What does it take to build sustainable organizations?

Businesses around the world were already deep into digital transformation at the start of 2020. Then the pandemic hit, upending business models and prompting widespread disruptions—but, the crises of the last year shed light on just how integral a commitment to digital advancement will be for long-term success in this new world.

Any successful digital transformation, however, needs to be rooted in organizational purpose, says Mimi Brooks, CEO of Logical Design Solutions, whose keynote at the upcoming Spring HR Technology Conference will explore the value of purpose and culture in building sustainable organizations of tomorrow.

Purpose is much more than an ideological aim to strive for, she notes.

“The fact is, when purpose works, it honestly works,” she says, “and people can see and experience it in everyday business rituals and come to rely on it as a way of working.”

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Organizations striving to become better aligned to purpose could run into a wealth of obstacles: for instance, the pressure on executives to operate and make decisions that maximize short-term shareholder value but that could conflict with long-term business goals or the distrust that can arise when the organization’s actions don’t seem to wholly fall in step with its stated purpose. Organizations contending with these pressures could see missteps on D&I, underinvest in talent or underprioritize needed infrastructure improvements, Brooks says. All of these oversights could “create ‘daily cuts’ that cause credibility and trust problems,” she adds, “and signal that change is still ‘skin deep’.”

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To circumvent such problems, business leaders need to “operationalize and demonstrate” purpose and strategy every day—extending to areas like how capital is invested, how talent strategy is aligned with workforce needs, how rewards and recognition are allocated and how the organization creates paths for diverse candidates.

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“Only when business leaders connect the dots from concept to action to outcomes can we build the digital-age businesses where real value is recognizable in the harmony of our business ecosystems,” she says. These need to be “human-centric and designed to delight our customers, protect our employees, serve the public interest and, in so doing, create long-term financial value to our shareholders.”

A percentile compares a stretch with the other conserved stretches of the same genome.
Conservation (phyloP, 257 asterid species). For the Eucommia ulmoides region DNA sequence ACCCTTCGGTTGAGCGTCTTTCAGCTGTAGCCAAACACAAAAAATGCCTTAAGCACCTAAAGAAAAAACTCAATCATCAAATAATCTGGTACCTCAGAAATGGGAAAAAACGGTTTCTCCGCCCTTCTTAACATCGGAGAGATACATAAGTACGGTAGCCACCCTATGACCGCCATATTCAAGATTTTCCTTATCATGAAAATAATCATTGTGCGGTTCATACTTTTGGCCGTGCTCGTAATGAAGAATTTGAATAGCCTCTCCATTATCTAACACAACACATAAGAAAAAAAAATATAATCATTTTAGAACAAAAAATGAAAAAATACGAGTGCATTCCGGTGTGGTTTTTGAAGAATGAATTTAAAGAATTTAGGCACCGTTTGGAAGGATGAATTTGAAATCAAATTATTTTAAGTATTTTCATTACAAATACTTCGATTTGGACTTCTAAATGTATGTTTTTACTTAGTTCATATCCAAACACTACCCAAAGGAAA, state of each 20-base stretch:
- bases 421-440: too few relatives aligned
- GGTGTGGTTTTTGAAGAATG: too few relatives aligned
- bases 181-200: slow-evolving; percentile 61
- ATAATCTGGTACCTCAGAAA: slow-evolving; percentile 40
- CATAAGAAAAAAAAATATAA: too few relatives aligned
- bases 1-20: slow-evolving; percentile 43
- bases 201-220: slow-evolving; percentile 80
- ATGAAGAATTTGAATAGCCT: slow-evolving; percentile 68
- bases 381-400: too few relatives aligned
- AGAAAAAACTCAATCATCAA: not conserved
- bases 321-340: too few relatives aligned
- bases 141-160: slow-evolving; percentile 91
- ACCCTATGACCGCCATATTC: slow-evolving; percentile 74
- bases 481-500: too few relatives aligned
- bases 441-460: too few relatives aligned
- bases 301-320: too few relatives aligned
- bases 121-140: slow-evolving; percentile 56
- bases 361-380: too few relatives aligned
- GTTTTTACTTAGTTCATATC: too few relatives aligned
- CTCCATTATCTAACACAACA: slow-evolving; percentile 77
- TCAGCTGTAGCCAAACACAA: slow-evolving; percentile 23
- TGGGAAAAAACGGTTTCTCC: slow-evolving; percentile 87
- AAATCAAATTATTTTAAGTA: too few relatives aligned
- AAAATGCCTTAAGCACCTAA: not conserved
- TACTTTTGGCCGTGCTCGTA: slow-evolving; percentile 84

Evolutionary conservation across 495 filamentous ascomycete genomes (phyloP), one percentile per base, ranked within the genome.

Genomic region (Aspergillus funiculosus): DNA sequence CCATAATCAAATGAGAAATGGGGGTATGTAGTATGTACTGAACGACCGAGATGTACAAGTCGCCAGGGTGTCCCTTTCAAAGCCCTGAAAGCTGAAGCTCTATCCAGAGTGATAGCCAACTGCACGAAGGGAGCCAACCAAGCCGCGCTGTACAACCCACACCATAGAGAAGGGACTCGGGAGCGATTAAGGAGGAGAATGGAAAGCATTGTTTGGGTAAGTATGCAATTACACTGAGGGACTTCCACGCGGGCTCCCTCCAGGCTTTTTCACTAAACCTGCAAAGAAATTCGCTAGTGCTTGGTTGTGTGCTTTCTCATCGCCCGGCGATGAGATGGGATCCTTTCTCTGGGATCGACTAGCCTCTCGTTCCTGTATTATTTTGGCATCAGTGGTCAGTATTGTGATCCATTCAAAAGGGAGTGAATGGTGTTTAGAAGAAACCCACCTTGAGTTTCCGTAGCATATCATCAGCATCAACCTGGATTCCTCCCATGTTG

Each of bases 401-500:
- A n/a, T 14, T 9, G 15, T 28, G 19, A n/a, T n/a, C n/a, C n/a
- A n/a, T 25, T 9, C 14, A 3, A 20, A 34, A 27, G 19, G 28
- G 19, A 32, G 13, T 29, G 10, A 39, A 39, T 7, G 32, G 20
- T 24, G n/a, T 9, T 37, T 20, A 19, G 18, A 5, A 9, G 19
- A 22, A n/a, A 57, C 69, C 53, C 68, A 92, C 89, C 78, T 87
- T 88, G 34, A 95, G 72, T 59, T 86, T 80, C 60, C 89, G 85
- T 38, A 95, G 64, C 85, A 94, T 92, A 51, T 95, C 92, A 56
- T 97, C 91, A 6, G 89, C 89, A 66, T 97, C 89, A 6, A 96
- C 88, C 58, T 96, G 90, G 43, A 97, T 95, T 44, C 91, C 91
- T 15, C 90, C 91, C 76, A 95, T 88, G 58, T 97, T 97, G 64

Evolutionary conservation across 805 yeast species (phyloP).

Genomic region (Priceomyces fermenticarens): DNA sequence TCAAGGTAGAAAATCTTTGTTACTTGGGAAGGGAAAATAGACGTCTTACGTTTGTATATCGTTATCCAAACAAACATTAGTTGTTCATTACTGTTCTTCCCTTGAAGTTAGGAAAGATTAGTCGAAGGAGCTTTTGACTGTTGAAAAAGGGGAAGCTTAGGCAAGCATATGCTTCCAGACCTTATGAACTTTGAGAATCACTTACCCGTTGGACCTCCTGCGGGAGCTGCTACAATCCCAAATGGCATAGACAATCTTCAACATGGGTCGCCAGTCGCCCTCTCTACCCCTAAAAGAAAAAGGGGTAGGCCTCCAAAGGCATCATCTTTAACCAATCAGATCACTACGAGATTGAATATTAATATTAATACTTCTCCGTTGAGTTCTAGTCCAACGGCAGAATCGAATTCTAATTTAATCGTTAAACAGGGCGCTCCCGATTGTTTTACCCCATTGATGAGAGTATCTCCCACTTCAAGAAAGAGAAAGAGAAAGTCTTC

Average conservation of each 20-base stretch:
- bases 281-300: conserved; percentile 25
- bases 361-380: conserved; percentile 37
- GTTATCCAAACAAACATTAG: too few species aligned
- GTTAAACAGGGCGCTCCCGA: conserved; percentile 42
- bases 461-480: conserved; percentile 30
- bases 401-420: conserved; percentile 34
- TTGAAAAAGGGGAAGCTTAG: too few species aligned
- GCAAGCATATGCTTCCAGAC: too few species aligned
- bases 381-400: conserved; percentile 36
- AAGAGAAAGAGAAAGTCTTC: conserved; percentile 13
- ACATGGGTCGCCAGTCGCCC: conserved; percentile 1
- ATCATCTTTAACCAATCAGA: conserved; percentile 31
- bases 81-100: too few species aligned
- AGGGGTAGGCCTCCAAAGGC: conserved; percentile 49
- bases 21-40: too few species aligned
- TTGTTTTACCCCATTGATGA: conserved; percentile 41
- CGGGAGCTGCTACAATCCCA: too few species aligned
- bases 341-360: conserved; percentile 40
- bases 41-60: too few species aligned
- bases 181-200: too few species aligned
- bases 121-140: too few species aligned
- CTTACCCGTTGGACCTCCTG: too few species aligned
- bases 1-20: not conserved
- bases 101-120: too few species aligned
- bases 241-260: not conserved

Technology will continue to be a key component of purpose-aligned business transformation, Brooks says.

HR tech solutions should excel at providing high-quality, real-time data and insights, as well as democratized access through integrated experiences, which all function to enable people success.

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Software as a Service will remain a driver of strategic improvements across the board, Brooks predicts, and new SaaS offerings—like employee listening tools, engagement platforms and talent mobility marketplaces—will generate increasingly meaningful insights and recommendations. These are, in turn, enabling HR and business leaders to make data-driven decisions in areas like culture, engagement and development.

“Through acquisition and innovation, advanced capabilities are being incorporated into big SaaS platforms, but there’s still an expanding and fragmented marketplace of individual products and platforms that offer capabilities most large companies want to embrace,” she notes. “So, for large organizations, now more than ever, weaving these wonderful platforms together with the range of common business apps already in use—Slack, O365, Salesforce, ServiceNow, Workplace, etc.—in ways that enable vs. overwhelm the constituents we’re trying to serve will be critical work.”

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